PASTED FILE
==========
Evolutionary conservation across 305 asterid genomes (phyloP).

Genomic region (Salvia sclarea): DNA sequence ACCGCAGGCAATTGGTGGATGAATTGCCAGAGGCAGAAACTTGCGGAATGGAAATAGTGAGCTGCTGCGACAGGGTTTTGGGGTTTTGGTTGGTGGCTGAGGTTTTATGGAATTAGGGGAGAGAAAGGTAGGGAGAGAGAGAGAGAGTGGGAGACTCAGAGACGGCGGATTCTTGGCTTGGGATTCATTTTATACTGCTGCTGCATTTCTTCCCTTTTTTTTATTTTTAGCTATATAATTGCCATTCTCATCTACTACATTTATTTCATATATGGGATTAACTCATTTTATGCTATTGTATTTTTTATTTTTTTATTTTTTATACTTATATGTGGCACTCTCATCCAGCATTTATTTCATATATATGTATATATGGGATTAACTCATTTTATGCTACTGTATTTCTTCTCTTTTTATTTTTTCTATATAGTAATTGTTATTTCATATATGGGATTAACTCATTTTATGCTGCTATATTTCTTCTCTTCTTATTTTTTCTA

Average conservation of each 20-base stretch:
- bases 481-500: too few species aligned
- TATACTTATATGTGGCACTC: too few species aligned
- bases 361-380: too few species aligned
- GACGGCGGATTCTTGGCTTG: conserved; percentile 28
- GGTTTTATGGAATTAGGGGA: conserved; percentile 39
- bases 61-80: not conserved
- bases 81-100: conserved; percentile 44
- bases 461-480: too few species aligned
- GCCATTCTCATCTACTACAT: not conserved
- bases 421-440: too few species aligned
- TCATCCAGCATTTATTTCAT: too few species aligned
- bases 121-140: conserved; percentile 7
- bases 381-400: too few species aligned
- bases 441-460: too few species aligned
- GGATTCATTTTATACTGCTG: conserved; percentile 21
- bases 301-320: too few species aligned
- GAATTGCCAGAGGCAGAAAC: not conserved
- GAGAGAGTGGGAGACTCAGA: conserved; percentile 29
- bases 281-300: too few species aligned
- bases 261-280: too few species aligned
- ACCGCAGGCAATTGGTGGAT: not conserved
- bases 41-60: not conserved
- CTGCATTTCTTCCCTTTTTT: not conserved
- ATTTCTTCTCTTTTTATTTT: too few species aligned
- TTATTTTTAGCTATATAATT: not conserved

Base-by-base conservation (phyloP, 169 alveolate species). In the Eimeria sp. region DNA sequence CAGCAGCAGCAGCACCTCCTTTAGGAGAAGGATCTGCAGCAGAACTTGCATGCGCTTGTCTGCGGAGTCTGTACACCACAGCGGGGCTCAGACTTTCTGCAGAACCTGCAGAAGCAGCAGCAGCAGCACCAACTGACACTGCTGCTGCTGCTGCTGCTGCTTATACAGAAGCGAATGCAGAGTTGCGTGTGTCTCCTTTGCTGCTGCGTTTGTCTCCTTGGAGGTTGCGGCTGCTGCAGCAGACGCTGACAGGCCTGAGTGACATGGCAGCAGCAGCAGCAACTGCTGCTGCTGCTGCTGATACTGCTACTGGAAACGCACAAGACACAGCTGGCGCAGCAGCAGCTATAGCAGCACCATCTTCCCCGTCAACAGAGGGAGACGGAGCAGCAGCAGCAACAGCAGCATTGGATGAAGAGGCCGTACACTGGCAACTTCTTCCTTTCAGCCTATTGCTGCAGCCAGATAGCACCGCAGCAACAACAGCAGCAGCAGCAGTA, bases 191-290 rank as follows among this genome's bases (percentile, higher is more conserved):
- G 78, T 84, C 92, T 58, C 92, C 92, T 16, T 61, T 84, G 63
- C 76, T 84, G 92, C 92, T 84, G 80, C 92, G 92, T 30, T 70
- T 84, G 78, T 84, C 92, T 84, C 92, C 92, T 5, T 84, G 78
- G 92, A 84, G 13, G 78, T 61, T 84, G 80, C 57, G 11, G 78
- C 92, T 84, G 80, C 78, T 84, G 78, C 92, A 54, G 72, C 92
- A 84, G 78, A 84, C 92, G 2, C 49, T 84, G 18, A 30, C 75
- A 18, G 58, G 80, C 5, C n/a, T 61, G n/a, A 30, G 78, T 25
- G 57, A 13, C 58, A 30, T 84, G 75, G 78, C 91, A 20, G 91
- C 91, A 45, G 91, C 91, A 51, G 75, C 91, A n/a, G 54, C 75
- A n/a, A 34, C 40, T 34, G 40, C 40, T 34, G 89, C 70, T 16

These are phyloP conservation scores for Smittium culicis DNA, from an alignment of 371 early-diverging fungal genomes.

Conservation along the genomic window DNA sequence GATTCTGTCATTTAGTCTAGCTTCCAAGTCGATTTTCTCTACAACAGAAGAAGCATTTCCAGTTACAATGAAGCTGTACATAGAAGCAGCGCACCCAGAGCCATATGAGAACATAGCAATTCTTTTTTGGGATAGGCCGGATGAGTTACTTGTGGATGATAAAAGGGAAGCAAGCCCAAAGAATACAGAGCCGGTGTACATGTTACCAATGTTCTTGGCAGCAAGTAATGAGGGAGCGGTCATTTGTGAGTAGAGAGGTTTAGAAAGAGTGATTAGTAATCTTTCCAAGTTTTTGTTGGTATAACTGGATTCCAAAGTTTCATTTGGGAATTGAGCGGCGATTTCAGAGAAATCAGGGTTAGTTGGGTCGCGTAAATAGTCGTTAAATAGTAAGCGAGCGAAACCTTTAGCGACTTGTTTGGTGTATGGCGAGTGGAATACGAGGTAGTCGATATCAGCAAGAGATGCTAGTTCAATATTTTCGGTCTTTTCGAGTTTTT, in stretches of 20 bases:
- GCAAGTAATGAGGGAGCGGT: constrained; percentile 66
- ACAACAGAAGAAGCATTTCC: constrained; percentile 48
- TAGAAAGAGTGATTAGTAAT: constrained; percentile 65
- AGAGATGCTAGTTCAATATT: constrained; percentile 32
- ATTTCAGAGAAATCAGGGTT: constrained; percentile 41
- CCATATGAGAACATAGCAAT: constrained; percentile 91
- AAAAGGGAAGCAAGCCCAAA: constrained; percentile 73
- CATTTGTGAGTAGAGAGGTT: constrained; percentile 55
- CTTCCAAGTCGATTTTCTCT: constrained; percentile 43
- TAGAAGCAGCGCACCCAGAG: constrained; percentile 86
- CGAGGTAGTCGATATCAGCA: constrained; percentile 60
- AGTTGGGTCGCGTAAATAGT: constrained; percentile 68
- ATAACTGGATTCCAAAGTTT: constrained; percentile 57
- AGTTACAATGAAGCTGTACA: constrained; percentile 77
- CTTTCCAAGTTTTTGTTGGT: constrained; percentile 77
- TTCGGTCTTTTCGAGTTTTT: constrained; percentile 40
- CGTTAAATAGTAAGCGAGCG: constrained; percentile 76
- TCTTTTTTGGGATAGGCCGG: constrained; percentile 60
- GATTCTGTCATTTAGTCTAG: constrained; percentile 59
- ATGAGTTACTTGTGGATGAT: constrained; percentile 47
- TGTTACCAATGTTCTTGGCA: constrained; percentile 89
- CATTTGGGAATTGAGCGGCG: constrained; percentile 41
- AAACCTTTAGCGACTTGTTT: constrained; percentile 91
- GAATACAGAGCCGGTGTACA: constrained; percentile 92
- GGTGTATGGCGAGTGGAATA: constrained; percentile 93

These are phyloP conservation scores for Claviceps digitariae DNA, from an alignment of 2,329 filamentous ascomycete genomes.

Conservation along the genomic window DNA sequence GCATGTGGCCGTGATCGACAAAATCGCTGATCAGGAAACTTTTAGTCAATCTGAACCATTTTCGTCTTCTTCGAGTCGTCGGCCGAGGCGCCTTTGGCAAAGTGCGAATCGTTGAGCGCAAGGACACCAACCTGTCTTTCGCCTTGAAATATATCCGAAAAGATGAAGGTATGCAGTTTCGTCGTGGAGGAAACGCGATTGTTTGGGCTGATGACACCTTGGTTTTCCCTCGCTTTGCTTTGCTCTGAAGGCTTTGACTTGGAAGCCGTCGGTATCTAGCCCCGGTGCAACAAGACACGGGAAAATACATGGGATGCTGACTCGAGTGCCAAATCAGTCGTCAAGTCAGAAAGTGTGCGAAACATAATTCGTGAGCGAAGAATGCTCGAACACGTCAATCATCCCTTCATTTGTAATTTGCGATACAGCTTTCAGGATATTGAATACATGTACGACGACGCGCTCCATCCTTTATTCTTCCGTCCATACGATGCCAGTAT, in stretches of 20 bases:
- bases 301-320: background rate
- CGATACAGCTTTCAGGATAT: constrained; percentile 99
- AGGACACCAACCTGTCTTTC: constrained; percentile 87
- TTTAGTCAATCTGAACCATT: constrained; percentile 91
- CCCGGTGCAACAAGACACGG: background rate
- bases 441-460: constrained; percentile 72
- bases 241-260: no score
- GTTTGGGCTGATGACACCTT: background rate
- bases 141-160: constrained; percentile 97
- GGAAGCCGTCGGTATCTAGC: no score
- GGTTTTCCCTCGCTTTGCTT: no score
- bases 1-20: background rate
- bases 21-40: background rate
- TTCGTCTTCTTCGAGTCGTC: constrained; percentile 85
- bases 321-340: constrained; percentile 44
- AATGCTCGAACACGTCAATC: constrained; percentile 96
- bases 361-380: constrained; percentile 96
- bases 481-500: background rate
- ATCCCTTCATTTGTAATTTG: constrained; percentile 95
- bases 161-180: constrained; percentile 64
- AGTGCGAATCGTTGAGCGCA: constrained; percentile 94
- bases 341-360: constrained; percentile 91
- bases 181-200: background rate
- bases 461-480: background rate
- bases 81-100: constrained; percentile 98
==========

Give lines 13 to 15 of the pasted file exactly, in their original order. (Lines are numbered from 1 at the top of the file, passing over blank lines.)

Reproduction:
- bases 421-440: too few species aligned
- TCATCCAGCATTTATTTCAT: too few species aligned
- bases 121-140: conserved; percentile 7